On August 19, 1692, Martha Carrier of Andover was hung as witch in Salem, Massachusetts. She is one of the witches about whom many people know nothing. To me, she is the most interesting of all the accused. I am a 12th generation descendant of the woman who George Burroughs, a main promoter of the Witchcraft Trials, called the “Queen of Hell.”
In August, my mom and I took a trip to Salem. We spent our first day going to museums about the history of the trials and saw a one-woman show about superstitions. The next day we walked around the historical sites of Salem and went to the Salem Witchcraft Trials memorial. There, amongst all the other stones representing all the other “witches,” was Martha Carrier’s name. Every stone had a carnation on it, a carnation that is kept fresh to honor the dead. While looking for her actual grave, we learned that she had never been buried. Her body had been left in what is called the “Witches Pit” where all the dead bodies were thrown because they were not allowed into sacred cemeteries.
But it was the third night in Salem that made the biggest impression on me. My mom and I had spent all day in Boston and then came back to Salem. After dinner, as we were walking back to the inn, we decided to go visit Martha’s memorial as it was our last night in the city. We picked a flower growing close to the sidewalk and strolled the seven minutes to the memorial. When we arrived, we noticed the flowers on most of the stones were crushed; the petals were ragged, the stems were broken, the lives were stolen. There was no pattern as to which flowers were destroyed and which were spared. Martha’s carnation was mashed into the stone. It nearly brought me to tears to see the one sign of respect for the strong woman so few know so little about, wrecked. I laid the little black-eyed susan we had brought right across the stone, attempting to cover up the ruin inflicted by someone else.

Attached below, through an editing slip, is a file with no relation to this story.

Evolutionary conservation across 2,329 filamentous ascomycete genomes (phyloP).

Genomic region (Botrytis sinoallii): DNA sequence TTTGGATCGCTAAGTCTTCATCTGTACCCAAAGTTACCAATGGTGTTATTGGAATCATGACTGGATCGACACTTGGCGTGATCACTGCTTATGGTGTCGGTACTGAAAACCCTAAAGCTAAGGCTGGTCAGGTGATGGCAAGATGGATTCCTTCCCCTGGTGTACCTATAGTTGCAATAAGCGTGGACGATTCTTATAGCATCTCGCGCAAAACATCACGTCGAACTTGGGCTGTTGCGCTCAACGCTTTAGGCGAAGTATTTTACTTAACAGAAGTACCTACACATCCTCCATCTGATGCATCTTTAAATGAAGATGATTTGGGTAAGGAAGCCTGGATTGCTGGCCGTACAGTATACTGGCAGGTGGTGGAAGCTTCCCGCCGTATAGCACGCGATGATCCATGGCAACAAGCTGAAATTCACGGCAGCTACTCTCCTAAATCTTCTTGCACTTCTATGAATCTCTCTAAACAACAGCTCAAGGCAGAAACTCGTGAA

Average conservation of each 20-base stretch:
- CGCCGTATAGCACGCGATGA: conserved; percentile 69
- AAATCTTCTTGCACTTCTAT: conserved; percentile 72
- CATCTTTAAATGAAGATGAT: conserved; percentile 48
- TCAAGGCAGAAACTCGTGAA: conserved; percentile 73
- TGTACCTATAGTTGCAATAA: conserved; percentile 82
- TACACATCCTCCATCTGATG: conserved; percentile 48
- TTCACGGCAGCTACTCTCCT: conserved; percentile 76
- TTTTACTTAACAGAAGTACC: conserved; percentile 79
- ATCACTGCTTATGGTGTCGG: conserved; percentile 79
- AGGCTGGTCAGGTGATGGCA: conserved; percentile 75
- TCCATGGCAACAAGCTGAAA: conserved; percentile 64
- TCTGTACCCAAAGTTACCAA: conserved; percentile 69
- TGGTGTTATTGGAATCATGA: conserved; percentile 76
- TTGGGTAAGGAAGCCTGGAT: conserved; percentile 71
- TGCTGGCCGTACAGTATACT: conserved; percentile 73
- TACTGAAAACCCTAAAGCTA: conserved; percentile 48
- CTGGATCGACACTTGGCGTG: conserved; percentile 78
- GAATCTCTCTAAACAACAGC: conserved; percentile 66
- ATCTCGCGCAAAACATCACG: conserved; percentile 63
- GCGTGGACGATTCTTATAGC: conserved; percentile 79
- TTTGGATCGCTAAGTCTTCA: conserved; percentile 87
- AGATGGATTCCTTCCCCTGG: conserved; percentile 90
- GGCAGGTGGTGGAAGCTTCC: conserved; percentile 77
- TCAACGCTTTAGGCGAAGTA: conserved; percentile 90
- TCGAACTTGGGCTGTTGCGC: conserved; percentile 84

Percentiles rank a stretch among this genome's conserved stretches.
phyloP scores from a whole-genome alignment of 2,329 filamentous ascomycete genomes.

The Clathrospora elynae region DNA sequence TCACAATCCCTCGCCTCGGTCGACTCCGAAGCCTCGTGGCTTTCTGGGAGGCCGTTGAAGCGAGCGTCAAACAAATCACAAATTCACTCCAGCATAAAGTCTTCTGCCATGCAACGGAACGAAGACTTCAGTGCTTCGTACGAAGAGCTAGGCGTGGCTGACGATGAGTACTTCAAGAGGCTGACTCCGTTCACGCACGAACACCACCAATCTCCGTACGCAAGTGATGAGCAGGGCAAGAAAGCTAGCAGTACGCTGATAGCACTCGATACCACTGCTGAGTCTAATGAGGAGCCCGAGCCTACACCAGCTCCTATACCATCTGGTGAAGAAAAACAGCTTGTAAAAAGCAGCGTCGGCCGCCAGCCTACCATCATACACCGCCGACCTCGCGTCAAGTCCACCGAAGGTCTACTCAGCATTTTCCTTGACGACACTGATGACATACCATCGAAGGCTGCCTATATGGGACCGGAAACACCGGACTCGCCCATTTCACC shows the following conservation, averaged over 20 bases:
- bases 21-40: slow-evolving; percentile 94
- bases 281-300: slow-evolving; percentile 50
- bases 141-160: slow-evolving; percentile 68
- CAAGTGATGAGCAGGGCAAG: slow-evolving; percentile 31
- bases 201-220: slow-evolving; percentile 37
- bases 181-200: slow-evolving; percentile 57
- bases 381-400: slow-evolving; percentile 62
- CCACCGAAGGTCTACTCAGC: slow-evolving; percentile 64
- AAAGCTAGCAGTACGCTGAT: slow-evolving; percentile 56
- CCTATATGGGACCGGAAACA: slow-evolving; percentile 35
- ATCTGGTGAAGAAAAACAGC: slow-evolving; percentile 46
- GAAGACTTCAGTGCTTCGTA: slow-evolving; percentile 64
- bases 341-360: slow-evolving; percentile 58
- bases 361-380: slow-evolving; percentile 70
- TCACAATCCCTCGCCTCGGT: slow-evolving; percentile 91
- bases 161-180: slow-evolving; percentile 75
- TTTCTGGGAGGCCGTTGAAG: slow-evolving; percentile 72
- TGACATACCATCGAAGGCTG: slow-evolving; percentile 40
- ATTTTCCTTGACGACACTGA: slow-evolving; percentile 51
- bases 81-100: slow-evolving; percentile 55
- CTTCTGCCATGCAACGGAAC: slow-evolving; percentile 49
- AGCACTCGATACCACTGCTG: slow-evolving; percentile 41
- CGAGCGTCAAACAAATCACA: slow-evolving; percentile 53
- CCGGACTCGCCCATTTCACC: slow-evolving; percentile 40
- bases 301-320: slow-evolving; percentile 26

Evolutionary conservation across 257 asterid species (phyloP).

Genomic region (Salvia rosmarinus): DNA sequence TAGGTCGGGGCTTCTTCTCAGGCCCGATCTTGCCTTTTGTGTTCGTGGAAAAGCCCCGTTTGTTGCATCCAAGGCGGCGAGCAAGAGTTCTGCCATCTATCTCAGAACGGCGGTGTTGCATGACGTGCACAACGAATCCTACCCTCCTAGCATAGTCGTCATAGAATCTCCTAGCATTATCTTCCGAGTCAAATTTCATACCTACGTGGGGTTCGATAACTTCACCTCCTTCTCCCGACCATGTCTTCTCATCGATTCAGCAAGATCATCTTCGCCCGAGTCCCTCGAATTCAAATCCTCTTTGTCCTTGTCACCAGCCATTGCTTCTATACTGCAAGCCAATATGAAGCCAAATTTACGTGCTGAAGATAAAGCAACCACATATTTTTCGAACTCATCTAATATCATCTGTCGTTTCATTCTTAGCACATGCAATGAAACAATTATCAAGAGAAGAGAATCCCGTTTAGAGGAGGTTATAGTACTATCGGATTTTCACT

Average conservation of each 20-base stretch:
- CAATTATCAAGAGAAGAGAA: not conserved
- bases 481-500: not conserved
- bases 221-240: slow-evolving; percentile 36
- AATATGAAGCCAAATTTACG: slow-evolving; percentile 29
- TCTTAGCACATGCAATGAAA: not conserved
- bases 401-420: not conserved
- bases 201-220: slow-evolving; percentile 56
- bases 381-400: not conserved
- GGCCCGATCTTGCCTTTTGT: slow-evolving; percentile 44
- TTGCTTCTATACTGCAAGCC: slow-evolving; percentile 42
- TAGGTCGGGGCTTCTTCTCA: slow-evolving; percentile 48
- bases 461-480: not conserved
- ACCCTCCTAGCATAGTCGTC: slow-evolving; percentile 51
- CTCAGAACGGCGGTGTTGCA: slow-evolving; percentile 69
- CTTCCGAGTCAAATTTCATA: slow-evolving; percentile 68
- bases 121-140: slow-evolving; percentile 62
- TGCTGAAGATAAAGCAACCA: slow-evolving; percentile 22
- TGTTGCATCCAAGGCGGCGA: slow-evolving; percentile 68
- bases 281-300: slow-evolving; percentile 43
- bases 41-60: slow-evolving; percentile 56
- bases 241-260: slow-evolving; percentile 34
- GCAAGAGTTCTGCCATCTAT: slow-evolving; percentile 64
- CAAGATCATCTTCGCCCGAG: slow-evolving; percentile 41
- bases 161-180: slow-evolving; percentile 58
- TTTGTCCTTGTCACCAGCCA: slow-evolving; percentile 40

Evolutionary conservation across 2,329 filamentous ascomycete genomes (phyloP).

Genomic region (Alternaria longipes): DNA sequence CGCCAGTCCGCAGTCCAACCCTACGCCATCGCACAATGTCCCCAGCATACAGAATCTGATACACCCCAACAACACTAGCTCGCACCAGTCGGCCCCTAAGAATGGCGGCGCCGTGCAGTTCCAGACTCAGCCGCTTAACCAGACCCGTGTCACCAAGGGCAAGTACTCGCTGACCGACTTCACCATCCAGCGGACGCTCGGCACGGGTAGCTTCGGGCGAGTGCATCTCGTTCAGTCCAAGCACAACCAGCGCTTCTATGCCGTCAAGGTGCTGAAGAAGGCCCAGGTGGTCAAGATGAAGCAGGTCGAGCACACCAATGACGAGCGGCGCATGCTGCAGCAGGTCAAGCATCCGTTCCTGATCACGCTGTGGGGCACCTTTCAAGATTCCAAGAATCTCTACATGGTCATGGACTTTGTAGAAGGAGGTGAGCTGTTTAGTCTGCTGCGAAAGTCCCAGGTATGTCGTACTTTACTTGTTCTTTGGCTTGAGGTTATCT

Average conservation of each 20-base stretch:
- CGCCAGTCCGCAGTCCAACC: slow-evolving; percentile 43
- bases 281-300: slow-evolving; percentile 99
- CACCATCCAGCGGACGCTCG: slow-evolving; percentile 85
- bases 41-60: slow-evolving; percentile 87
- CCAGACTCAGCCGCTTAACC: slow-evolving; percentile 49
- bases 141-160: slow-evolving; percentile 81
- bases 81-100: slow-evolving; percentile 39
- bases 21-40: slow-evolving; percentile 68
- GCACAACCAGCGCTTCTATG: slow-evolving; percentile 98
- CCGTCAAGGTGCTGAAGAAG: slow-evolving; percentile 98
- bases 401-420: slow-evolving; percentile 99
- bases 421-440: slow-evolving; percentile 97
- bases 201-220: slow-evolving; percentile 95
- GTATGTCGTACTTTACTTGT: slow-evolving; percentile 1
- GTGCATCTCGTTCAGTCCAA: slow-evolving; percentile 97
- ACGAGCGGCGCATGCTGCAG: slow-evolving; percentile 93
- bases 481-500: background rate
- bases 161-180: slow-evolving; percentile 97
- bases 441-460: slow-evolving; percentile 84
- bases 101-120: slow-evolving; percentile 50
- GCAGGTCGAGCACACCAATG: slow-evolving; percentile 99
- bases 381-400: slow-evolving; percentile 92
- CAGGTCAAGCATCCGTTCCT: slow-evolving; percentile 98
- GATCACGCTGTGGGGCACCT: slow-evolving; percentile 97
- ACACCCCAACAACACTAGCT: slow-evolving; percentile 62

The next day as we were preparing to leave, I turned to my mom and asked her, ‘What’s the date?’ I had an appointment coming up and I wanted to make sure one last time we would be back to Michigan on time. “It’s the 20th,” she replied. I was stunned. I thought back to the previous night, the clear, starlit sky, the crushed carnations, and the single, fresh black-eyed susan on Martha’s memorial stone. I did some quick math on a scrap of paper and said, “Mom last night was August 19th. It was the 315th anniversary of Martha Carrier’s execution.” All we could do was stare at each other.
I am so lucky to have been able to visit Martha’s memorial on the anniversary of her hanging. I now feel a special connection with her. I have always found her interesting, especially because of how outspoken she was even though she would more surely be condemned to death. She is recorded as saying to the prosecutor of her persecutors, “It is a shameful thing that you should mind these folks that are out of their wits.”
I take pride in the fact that Martha’s blood runs in my veins. Her strength of character is there too, I can tell. I’ve seen it in multiple generations of women in my family. We never back down. We stand up for our principles and our rights. On my trip to Salem, I found the root of female strength in my family. I have a powerful connection to my past.
Lauren Bacans of Grand Rapids, Michigan won Honorable Mention for this essay.
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